The Chief Constable has been accused by the UUP of "disgracefully" undermining his officers by saying they should not be allowed to investigate Troubles cases.
In a lengthy statement, Ulster Unionist Party MLA Doug Beattie slammed Simon Byrne for suggesting that current or former officers from the PSNI or RUC lacked the independence needed to be part of the proposed Historical Investigations Unit (HIU).
The HIU was agreed in 2014, with the Government promising to table legislation to implement legacy provisions within 100 days of the New Decade, New Approach deal.
Last week Mr Byrne told the Stormont Justice Committee that, on legacy cases, "we would welcome it not being the responsibility of the PSNI".
He added that the PSNI were also taking legal advice on whether the police could be considered "practically independent" on the past.
Mr Beattie commented: "This does two things - firstly and disgracefully, it undermines those who served bravely and proudly in the RUC GC, and secondly, it undermines those who now serve in the PSNI."
He added that it was wrong to "pre-judge individuals" in the security services.
This includes the terms of reference for investigating the loyalist Glenanne gang, linked to dozens of murders in the 1970s and 1980s.
Several of the gang were also members of the police and UDR and there have long been allegations of collusion in the UVF terror gang's crimes. Mr Beattie said the terms would exclude those who had ever served in Northern Ireland "as being in some way biased".
"Yet, at the same time, we as a society do not bat an eyelid at convicted terrorists being part of the Policing Board."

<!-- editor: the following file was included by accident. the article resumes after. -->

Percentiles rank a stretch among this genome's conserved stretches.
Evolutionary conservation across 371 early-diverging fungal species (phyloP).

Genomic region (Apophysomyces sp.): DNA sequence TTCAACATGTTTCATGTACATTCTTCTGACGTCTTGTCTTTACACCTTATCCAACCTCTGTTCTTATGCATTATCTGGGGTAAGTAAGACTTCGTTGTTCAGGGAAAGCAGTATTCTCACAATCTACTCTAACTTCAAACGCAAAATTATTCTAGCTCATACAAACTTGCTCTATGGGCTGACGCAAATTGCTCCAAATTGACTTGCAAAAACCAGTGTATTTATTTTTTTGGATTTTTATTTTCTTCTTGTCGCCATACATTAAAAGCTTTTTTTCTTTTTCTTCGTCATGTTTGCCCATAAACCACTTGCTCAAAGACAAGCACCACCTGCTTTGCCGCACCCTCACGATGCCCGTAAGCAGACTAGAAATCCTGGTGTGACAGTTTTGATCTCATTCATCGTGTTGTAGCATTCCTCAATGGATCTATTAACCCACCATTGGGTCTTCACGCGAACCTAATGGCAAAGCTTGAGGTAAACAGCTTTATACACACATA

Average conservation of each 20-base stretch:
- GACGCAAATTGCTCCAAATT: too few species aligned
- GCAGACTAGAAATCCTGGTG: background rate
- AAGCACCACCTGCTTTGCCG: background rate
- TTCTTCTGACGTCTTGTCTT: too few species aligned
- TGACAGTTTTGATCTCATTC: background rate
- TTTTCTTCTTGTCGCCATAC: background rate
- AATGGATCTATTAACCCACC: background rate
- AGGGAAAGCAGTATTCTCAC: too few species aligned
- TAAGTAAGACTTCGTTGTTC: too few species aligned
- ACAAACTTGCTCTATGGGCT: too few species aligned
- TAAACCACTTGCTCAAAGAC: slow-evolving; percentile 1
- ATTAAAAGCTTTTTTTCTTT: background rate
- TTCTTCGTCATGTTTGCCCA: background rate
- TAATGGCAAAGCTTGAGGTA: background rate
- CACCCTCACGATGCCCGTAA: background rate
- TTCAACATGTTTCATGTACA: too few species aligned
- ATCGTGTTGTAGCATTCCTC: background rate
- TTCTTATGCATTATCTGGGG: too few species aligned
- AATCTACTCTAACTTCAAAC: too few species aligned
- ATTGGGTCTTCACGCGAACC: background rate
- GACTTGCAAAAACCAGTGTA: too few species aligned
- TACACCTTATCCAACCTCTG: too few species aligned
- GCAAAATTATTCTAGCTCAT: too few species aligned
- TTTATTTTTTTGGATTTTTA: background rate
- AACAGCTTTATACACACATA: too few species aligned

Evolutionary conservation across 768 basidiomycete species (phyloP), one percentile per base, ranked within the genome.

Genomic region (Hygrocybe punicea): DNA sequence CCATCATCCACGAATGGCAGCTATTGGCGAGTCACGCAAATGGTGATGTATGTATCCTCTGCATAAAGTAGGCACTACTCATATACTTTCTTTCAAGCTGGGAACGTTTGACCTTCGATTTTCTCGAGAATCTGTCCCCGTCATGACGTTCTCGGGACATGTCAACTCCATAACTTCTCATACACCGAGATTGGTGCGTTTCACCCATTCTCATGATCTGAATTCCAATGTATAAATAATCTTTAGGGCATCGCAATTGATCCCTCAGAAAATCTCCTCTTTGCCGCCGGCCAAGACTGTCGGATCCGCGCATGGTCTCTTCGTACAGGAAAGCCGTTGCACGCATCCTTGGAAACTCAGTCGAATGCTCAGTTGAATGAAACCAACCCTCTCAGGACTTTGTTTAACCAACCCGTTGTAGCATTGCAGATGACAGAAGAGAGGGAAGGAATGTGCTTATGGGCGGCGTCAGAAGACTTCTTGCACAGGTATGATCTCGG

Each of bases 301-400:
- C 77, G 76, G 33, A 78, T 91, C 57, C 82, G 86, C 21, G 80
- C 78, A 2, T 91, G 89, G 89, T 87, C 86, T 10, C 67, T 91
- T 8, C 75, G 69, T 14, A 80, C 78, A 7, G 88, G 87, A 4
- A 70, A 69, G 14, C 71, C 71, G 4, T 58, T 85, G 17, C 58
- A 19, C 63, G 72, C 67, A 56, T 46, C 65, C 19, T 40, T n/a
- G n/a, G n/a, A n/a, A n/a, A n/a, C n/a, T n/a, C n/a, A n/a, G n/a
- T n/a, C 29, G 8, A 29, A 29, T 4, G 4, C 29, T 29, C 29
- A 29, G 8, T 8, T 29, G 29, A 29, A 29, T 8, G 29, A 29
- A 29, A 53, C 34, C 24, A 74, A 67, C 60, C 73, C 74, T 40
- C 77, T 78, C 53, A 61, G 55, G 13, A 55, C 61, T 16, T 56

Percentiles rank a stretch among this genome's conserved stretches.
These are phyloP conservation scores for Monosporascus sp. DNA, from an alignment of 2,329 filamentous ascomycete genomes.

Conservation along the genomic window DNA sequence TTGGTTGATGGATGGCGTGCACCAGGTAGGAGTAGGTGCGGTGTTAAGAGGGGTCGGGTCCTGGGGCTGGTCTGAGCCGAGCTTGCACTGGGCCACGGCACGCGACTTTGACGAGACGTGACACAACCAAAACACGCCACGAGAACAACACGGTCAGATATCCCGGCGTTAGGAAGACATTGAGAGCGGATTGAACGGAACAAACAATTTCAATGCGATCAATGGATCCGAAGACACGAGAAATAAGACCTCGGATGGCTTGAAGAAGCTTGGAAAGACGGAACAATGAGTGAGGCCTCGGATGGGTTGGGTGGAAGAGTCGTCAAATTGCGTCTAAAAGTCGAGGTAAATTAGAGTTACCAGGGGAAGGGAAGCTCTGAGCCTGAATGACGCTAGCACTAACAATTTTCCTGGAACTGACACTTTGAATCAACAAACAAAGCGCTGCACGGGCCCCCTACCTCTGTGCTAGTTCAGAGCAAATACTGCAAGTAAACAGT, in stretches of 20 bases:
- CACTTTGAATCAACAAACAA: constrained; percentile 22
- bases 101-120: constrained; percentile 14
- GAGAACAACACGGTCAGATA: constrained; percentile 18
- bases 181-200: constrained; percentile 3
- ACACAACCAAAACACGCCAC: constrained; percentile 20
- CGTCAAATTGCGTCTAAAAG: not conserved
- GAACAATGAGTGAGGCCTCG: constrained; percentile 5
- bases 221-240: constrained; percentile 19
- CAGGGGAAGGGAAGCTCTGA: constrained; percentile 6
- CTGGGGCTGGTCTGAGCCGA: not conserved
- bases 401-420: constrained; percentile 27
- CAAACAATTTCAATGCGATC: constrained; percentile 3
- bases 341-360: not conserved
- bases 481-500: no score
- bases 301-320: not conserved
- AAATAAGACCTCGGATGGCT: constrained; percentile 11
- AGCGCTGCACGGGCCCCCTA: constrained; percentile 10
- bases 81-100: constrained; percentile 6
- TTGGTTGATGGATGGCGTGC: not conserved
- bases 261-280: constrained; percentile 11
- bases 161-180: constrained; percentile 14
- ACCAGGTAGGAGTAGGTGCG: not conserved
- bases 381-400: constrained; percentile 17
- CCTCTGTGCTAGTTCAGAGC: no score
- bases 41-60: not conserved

He added: "Even the fact that the PSNI are using the term 'state collusion', when the Attorney General says this should not be used as a descriptor, gives you an idea as to what the outcome is likely to be at the end of this review."
The MLA said he also feared the HIU would "completely undermine" the RUC: "A force that stood between the terrorists and the terrorised with professionalism, courage and dedication."
Another concern, he said, was that dissident groups could claim the police lacked independence on the past.
Mr Beattie concluded that a decision to end the Historical Enquiries Team (HET) in 2013 should be revisited before any "ill-thought-out HIU is enacted".
Assistant Chief Constable George Clarke said dealing with the past was a "challenging and highly emotive issue".
"The legal framework in this area is complex and evolving as highlighted by a range of recent court judgments," he said.
"Northern Ireland’s courts have held, in a number of recent cases, that PSNI did not (in those cases) sufficiently demonstrate practical independence. The Chief Constable has sought, via appeal to the Supreme Court, to clarify elements of those rulings as they may impact upon contemporary policing.
“The current approach to dealing with the past is not working for those people who have been grieved or for those who have and continue to suffer. That is why we are of the view that the appropriate means to address the issues arising from legacy investigations is the implementation of the Stormont House Agreement bodies.”